Monday, April 8, 2019

“If Treasure Were Everywhere, They’d Call It Rubbish” - The Evil Below (1989)

We have discussed The Rift (1989), and we have discussed Barracuda (1978), so it is time to discuss a film that combines underwater intrigue with Mr. Wayne Crawford -- 1989's The Evil Below, a classic from the Golden Age of underwater monster movies (i.e., 1989).

Typically, many of your universe's critics are unappreciative of the charms of The Evil Below and/or Wayne Crawford (blasphemy!). For example, reviewer Aaron1375 writes, "This movie was a total yawnfest that took forever to get going, but never really did." Reviewer Tikkin writes, "I manged to sit through it all (just about) but I wouldn't recommend this film to ANYONE." And reviewer poolandrews calls the film "a bit different but unfortunately that's not enough to save it from sinking to the bottom of the sea like a stone."

Let us see if The Evil Below sinks or swims [Spoiler: It swims!]...

The film begins in 1863 as a ship sinks in a storm, accompanied by men screaming. The filmmakers cut to two divers exploring the same straits where the ship went down. They see the shipwreck, which the woman wants to explore while the man points in another direction. They dive into the wreckage of the ship while the man takes photos, but they are stalked by what appears to be a giant barracuda.

Suddenly, the barracuda strikes, revealing it to be a regular-sized barracuda. The man is ripped to pieces while the woman swims away, but just as she reaches her boat, she is killed as well.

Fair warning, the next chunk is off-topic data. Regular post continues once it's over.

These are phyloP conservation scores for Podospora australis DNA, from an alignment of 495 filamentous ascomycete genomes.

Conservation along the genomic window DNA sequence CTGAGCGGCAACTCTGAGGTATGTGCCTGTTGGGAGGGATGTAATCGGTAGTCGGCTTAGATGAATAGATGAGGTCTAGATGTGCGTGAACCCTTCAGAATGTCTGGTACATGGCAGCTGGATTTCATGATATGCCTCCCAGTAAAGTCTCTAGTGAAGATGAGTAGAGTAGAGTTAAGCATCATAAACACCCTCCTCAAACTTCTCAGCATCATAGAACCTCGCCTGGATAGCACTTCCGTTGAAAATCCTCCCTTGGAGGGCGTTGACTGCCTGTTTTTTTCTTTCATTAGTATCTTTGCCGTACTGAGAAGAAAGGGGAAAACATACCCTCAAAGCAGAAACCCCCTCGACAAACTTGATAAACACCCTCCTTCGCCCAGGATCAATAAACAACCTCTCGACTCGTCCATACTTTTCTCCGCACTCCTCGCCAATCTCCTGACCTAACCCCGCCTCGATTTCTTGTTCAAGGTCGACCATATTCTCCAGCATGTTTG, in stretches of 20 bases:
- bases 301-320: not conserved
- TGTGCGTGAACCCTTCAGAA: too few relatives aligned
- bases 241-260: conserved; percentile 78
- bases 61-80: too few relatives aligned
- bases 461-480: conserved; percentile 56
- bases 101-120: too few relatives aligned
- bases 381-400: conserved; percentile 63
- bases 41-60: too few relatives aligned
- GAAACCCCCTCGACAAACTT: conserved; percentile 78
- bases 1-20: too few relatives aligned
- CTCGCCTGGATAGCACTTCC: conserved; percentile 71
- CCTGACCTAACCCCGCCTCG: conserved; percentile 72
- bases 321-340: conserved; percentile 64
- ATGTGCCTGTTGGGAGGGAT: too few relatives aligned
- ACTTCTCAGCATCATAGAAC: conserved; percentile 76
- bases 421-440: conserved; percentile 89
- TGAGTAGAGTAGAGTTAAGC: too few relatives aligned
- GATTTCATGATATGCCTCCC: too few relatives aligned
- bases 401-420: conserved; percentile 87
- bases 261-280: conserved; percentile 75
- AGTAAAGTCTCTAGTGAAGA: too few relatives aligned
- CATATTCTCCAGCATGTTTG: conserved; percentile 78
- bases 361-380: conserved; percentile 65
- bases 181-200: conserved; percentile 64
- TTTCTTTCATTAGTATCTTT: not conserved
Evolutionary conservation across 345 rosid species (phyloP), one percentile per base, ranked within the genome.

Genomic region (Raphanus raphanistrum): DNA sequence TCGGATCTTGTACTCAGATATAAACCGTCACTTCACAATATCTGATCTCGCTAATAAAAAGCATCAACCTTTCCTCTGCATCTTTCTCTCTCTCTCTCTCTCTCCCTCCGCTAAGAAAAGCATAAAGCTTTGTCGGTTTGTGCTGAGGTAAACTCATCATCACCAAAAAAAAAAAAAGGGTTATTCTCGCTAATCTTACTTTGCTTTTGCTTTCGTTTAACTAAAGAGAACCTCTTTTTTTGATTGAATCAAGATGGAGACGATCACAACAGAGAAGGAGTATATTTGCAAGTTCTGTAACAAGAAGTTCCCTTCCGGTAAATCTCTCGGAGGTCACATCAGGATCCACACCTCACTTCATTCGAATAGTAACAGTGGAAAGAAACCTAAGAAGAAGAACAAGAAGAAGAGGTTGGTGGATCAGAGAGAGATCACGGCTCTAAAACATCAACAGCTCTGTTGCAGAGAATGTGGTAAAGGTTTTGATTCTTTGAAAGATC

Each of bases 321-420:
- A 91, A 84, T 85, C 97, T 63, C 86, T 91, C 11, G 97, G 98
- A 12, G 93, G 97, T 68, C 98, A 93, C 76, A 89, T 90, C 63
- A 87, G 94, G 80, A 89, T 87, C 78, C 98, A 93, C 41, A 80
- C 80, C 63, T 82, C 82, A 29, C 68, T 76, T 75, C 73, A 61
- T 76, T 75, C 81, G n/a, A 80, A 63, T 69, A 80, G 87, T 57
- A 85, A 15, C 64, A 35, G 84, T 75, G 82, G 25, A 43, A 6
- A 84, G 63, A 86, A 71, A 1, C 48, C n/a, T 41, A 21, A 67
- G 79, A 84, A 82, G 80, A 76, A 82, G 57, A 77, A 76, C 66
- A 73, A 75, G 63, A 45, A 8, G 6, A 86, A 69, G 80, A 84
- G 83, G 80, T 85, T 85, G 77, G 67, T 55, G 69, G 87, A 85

Later, men on a fishing boat find an unusual catch on the end of their line—a human leg!

The filmmakers cut to a shot of the severed leg wearing a diving fin. “I’ve never seen that leg before in my life. I swear,” says Max Cash, the fishing boat owner, played by a post-Barracuda and post-Jake Speed Wayne Crawford.

In a resort hotel bar, the filmmakers show Mr. Crawford’s interest in a woman by recreating the famous beach scene from Jaws where cuts to wide shots and closeups are hidden by people walking across the frame. Mr. Crawford and the woman go back to his room, but the woman, Sarah, starts crying uncontrollably.

The next day, Sarah wants to hire Mr. Crawford’s boat, though she doesn’t realize he is the man from the hotel. She runs off, but then she is told his boat is the only one that is rentable, for some reason, so she returns. “We’re looking for a seventeenth century treasure ship, Mr. Cash. El Diablo.”

A storm forces Mr. Crawford, the woman, and Mr. Crawford’s bikini-clad assistant Tracy to land on an island where Mr. Crawford knows someone with a house. They wait out the storm and argue. Their host tells them, “They say devil walks on this island.”

Elsewhere, at a church, a mysterious figure throws open the doors and attacks the priest.

Later, at breakfast back at the hotel, Sarah tries to convince Mr. Crawford to keep looking for the sunken treasure, unaware she is being overheard (intensely) by a Kevin Bacon lookalike at the next table.

He continues trying to discourage her: “Can’t you tell I’m trying to do you a favor?”

She replies, somewhat awkwardly, “Can’t you tell I’m trying to do myself one by staying?”

Unfortunately, Kevin Bacon has ransacked Sarah’s hotel room—but Mr. Crawford knows who is responsible. Kevin Bacon was working for a treasure hunter named Raymond, whom Mr. Crawford confronts.

“You’ll regret this!” yells Raymond. “Remember, I run this island! I’m in charge here! You’re alone!”